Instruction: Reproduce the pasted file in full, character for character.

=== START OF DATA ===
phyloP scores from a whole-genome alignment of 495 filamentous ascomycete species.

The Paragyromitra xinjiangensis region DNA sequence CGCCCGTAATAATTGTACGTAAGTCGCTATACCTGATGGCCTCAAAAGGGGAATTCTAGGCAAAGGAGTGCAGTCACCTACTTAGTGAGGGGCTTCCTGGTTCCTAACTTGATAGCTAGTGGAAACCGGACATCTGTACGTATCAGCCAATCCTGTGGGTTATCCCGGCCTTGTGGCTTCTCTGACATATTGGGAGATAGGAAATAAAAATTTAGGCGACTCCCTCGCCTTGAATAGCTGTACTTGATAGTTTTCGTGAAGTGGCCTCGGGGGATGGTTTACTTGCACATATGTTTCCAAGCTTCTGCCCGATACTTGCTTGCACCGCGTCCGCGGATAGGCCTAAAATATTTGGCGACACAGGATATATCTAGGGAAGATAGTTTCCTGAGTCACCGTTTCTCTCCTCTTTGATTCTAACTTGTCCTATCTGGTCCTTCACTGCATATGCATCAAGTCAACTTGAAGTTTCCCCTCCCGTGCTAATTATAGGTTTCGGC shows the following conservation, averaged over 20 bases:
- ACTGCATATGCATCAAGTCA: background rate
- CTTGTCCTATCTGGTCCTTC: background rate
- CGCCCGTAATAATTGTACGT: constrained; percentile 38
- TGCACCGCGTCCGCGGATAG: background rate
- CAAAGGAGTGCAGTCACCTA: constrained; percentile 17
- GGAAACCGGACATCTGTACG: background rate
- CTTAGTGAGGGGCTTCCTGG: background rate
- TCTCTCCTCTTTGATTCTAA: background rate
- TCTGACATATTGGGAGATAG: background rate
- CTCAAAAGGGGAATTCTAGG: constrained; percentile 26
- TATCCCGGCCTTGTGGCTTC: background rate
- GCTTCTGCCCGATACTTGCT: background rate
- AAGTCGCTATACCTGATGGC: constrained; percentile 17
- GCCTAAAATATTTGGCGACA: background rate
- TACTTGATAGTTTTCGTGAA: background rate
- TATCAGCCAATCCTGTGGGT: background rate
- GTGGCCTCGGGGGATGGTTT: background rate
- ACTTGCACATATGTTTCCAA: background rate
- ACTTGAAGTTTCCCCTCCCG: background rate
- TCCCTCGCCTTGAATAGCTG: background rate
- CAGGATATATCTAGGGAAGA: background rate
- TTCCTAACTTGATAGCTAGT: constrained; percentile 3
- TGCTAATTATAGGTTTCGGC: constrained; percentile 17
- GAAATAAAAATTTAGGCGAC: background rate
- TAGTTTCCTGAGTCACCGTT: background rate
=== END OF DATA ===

phyloP scores from a whole-genome alignment of 495 filamentous ascomycete species.

The Paragyromitra xinjiangensis region DNA sequence CGCCCGTAATAATTGTACGTAAGTCGCTATACCTGATGGCCTCAAAAGGGGAATTCTAGGCAAAGGAGTGCAGTCACCTACTTAGTGAGGGGCTTCCTGGTTCCTAACTTGATAGCTAGTGGAAACCGGACATCTGTACGTATCAGCCAATCCTGTGGGTTATCCCGGCCTTGTGGCTTCTCTGACATATTGGGAGATAGGAAATAAAAATTTAGGCGACTCCCTCGCCTTGAATAGCTGTACTTGATAGTTTTCGTGAAGTGGCCTCGGGGGATGGTTTACTTGCACATATGTTTCCAAGCTTCTGCCCGATACTTGCTTGCACCGCGTCCGCGGATAGGCCTAAAATATTTGGCGACACAGGATATATCTAGGGAAGATAGTTTCCTGAGTCACCGTTTCTCTCCTCTTTGATTCTAACTTGTCCTATCTGGTCCTTCACTGCATATGCATCAAGTCAACTTGAAGTTTCCCCTCCCGTGCTAATTATAGGTTTCGGC shows the following conservation, averaged over 20 bases:
- ACTGCATATGCATCAAGTCA: background rate
- CTTGTCCTATCTGGTCCTTC: background rate
- CGCCCGTAATAATTGTACGT: constrained; percentile 38
- TGCACCGCGTCCGCGGATAG: background rate
- CAAAGGAGTGCAGTCACCTA: constrained; percentile 17
- GGAAACCGGACATCTGTACG: background rate
- CTTAGTGAGGGGCTTCCTGG: background rate
- TCTCTCCTCTTTGATTCTAA: background rate
- TCTGACATATTGGGAGATAG: background rate
- CTCAAAAGGGGAATTCTAGG: constrained; percentile 26
- TATCCCGGCCTTGTGGCTTC: background rate
- GCTTCTGCCCGATACTTGCT: background rate
- AAGTCGCTATACCTGATGGC: constrained; percentile 17
- GCCTAAAATATTTGGCGACA: background rate
- TACTTGATAGTTTTCGTGAA: background rate
- TATCAGCCAATCCTGTGGGT: background rate
- GTGGCCTCGGGGGATGGTTT: background rate
- ACTTGCACATATGTTTCCAA: background rate
- ACTTGAAGTTTCCCCTCCCG: background rate
- TCCCTCGCCTTGAATAGCTG: background rate
- CAGGATATATCTAGGGAAGA: background rate
- TTCCTAACTTGATAGCTAGT: constrained; percentile 3
- TGCTAATTATAGGTTTCGGC: constrained; percentile 17
- GAAATAAAAATTTAGGCGAC: background rate
- TAGTTTCCTGAGTCACCGTT: background rate